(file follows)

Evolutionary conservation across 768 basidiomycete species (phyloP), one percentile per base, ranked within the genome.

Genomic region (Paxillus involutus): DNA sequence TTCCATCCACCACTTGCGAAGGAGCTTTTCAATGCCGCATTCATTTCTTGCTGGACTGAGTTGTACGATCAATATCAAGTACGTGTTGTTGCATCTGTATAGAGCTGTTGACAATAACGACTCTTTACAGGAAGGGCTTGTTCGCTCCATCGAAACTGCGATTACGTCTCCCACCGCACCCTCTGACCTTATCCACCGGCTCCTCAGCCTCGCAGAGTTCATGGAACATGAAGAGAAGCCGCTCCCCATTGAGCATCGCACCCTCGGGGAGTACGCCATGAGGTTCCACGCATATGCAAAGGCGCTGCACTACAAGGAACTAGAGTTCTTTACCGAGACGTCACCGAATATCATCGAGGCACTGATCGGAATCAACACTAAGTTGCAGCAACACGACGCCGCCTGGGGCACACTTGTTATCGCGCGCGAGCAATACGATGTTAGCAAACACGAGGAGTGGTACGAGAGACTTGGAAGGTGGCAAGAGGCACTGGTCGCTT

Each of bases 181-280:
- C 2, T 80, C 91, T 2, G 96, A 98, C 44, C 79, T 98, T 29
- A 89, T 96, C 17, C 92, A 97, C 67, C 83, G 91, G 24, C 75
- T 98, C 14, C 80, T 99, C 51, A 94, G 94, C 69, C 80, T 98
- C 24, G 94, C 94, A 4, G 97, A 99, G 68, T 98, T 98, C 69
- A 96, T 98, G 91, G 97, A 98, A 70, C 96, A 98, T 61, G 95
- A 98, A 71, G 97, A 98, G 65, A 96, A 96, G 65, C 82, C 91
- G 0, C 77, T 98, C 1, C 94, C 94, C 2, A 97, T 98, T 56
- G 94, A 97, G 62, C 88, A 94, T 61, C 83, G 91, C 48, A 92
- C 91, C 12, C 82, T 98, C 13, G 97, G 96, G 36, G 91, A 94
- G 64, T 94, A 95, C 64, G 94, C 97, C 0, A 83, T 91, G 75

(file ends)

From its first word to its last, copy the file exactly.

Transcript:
Evolutionary conservation across 768 basidiomycete species (phyloP), one percentile per base, ranked within the genome.

Genomic region (Paxillus involutus): DNA sequence TTCCATCCACCACTTGCGAAGGAGCTTTTCAATGCCGCATTCATTTCTTGCTGGACTGAGTTGTACGATCAATATCAAGTACGTGTTGTTGCATCTGTATAGAGCTGTTGACAATAACGACTCTTTACAGGAAGGGCTTGTTCGCTCCATCGAAACTGCGATTACGTCTCCCACCGCACCCTCTGACCTTATCCACCGGCTCCTCAGCCTCGCAGAGTTCATGGAACATGAAGAGAAGCCGCTCCCCATTGAGCATCGCACCCTCGGGGAGTACGCCATGAGGTTCCACGCATATGCAAAGGCGCTGCACTACAAGGAACTAGAGTTCTTTACCGAGACGTCACCGAATATCATCGAGGCACTGATCGGAATCAACACTAAGTTGCAGCAACACGACGCCGCCTGGGGCACACTTGTTATCGCGCGCGAGCAATACGATGTTAGCAAACACGAGGAGTGGTACGAGAGACTTGGAAGGTGGCAAGAGGCACTGGTCGCTT

Each of bases 181-280:
- C 2, T 80, C 91, T 2, G 96, A 98, C 44, C 79, T 98, T 29
- A 89, T 96, C 17, C 92, A 97, C 67, C 83, G 91, G 24, C 75
- T 98, C 14, C 80, T 99, C 51, A 94, G 94, C 69, C 80, T 98
- C 24, G 94, C 94, A 4, G 97, A 99, G 68, T 98, T 98, C 69
- A 96, T 98, G 91, G 97, A 98, A 70, C 96, A 98, T 61, G 95
- A 98, A 71, G 97, A 98, G 65, A 96, A 96, G 65, C 82, C 91
- G 0, C 77, T 98, C 1, C 94, C 94, C 2, A 97, T 98, T 56
- G 94, A 97, G 62, C 88, A 94, T 61, C 83, G 91, C 48, A 92
- C 91, C 12, C 82, T 98, C 13, G 97, G 96, G 36, G 91, A 94
- G 64, T 94, A 95, C 64, G 94, C 97, C 0, A 83, T 91, G 75